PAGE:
The Methodist Church

(Photograph from the collection of Maxine Broadwater)

In 1883 a group of nine residents of what was then known as Elk Lick (now Salisbury) organized a class with a view to established a Methodist Church.  Though the class experienced a gradual growth, no suitable place of worship could be found in the area.  For years the group me in various quarters - first in Sam Lowry Hall, then in the Hay Hotel, the Boucher store rooms and finally a millinery store.  After nine years the faith and persistence of the Methodist class were rewarded, and in 1891 construction was begun on a Methodist house of worship.  The building was completed and dedicated in the spring of 1892.  The "Amen Corner" in the little frame church contained three short benches occupied by the church fathers who encouraged the preacher with their "Amens" and "Hallelujahs".  A growing congregation occupied the pews.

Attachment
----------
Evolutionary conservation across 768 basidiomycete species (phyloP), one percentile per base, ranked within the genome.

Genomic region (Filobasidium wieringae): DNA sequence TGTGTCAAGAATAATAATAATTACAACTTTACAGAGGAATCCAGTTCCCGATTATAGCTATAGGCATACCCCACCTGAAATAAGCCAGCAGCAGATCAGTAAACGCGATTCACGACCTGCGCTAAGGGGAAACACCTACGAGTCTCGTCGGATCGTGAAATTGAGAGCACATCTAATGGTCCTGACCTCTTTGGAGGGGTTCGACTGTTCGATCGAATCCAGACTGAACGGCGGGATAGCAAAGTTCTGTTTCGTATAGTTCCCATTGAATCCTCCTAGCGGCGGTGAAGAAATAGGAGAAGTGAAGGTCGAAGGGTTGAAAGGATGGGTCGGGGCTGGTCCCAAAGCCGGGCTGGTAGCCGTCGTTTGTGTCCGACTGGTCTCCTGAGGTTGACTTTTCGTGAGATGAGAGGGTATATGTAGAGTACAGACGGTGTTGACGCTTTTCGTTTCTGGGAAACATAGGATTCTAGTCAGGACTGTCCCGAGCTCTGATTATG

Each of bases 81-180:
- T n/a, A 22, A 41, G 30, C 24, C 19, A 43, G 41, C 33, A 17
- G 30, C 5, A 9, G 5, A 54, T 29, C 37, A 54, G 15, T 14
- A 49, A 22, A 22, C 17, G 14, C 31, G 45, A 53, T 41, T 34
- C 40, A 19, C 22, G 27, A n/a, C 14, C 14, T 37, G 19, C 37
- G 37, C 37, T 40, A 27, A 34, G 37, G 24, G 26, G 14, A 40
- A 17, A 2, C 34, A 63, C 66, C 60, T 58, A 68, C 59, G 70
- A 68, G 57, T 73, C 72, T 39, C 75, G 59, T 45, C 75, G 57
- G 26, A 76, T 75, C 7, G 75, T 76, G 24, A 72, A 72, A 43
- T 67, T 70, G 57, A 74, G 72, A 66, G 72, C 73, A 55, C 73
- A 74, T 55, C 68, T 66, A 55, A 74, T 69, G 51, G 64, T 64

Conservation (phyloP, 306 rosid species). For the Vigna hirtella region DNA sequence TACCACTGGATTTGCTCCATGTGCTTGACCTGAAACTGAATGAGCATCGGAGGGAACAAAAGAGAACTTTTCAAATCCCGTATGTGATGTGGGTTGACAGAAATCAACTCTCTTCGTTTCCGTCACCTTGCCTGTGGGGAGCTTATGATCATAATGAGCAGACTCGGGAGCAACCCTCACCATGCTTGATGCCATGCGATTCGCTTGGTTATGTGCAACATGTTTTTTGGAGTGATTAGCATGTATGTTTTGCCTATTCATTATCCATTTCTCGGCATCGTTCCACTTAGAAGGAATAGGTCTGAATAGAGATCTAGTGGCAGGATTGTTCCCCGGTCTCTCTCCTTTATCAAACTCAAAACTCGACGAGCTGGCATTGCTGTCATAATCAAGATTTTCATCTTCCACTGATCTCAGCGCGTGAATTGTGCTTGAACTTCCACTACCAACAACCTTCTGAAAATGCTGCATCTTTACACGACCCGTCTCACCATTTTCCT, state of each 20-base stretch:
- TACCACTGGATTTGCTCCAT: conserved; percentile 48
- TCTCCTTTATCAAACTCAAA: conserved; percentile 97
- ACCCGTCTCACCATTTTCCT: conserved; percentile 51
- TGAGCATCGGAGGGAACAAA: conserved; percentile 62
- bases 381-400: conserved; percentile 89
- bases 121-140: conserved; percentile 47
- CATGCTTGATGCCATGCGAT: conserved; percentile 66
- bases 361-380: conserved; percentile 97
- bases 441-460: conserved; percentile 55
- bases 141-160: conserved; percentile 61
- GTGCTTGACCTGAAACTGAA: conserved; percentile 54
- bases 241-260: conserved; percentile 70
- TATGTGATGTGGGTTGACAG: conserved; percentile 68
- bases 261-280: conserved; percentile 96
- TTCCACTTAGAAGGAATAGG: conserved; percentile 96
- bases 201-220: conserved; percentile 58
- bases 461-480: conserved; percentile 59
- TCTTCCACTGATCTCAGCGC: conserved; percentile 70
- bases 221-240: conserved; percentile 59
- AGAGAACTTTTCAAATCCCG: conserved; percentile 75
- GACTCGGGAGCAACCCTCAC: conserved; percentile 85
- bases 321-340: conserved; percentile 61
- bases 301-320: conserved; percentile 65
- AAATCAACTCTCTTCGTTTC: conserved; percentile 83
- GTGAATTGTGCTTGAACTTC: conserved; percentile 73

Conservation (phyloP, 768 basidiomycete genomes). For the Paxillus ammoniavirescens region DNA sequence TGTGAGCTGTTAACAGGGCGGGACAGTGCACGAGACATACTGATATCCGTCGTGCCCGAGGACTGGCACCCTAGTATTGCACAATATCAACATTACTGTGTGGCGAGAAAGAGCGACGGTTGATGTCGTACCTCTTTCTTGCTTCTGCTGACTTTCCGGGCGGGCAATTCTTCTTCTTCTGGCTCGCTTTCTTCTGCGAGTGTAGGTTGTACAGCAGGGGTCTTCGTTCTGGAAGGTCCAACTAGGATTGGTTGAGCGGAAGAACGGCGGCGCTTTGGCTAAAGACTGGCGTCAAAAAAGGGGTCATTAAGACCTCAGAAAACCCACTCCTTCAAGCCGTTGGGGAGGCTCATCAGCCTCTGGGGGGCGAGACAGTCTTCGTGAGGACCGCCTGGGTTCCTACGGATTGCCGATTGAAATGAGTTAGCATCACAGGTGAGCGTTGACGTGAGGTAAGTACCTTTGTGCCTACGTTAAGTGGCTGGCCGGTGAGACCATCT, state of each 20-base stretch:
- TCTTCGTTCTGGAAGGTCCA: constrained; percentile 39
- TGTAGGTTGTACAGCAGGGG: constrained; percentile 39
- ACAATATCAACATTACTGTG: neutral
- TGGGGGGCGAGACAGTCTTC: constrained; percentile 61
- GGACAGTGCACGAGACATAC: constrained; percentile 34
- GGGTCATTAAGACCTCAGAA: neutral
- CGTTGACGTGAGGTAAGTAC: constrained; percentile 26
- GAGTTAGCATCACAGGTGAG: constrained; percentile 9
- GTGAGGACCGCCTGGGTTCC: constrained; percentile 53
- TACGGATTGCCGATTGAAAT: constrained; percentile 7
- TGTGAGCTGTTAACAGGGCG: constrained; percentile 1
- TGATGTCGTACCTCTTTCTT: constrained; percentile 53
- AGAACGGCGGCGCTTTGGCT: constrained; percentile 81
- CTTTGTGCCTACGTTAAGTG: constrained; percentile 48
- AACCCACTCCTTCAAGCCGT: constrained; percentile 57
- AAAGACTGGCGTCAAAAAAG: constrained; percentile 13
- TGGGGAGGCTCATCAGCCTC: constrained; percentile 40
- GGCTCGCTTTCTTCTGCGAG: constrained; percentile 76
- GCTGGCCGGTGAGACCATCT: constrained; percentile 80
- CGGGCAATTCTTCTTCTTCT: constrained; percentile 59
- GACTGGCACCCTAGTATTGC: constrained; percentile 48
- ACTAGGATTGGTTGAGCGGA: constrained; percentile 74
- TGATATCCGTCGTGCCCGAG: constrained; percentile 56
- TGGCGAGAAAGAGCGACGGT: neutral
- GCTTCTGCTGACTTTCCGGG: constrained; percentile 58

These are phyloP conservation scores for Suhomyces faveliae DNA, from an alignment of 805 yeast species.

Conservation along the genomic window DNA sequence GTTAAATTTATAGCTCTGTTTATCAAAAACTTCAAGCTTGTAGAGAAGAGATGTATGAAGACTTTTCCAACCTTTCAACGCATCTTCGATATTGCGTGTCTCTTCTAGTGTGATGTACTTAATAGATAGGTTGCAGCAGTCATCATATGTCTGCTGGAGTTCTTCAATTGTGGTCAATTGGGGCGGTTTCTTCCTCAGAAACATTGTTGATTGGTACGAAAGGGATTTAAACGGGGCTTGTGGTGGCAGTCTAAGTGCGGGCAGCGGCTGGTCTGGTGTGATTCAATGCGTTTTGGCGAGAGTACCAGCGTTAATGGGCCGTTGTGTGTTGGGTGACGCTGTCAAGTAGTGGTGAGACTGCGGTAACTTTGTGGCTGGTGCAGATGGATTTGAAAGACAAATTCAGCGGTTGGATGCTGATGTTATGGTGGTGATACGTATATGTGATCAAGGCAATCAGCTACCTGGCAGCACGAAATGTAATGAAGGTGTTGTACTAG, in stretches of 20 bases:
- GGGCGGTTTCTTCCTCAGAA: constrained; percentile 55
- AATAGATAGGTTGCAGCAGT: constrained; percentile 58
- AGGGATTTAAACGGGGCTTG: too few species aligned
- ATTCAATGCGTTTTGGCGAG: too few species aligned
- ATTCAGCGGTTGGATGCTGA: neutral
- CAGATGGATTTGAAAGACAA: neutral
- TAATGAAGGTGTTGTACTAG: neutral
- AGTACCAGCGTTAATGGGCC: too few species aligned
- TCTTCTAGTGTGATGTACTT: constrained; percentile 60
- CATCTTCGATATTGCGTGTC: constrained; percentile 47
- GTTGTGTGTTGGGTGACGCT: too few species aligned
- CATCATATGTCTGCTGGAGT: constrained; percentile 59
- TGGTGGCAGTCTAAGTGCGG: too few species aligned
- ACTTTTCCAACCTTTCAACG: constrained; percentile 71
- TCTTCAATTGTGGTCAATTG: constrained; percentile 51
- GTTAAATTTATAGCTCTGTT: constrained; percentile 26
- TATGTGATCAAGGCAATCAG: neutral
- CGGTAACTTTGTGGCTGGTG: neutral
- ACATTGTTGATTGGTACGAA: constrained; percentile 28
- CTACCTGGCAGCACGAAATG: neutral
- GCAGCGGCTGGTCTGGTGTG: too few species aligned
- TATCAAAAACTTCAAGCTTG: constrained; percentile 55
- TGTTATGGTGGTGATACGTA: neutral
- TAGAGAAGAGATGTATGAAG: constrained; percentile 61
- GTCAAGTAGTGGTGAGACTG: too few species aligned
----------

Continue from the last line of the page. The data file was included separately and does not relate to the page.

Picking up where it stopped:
By 1905-6 the need for additional facilities was felt by the congregation, resulting in extensive remolding.  A vestibule was added, an auxiliary pipe organ installed and a new bell mounted, to mention a few changes.  Some time in the 1950's it was decided that the coal furnace should be replaced.  A gas furnace was installed, hammered glass windows replaced the original windows, and new chancel furniture of Philippine mahogany was custom built for the church.  Other improvements were also made in the 1950's and 60's.
    As time went on the young people of the church left the community in search of an education or lucrative employment, the financial burden on the older members (many retired or on Social Security) made it progressively more difficult for them to carry the load.  In addition to supporting the local congregation, members were also expected to contribute to church-wide ministries, which became increasingly more difficult for a membership consisting largely of senior citizens.
    Finally, in 1972, the congregation voted to disband, in view of the fact that Salisbury had three other active denominations which would welcome new members: the Church of the Brethren, the Lutherans, and the United Church of Christ.  Consequently, on June 25, 1972, the last service was held in the Methodist Church which had been home to devout worshipers for 81 years.

Information obtained from "The Casselman Chronicle"  Volume XXXII


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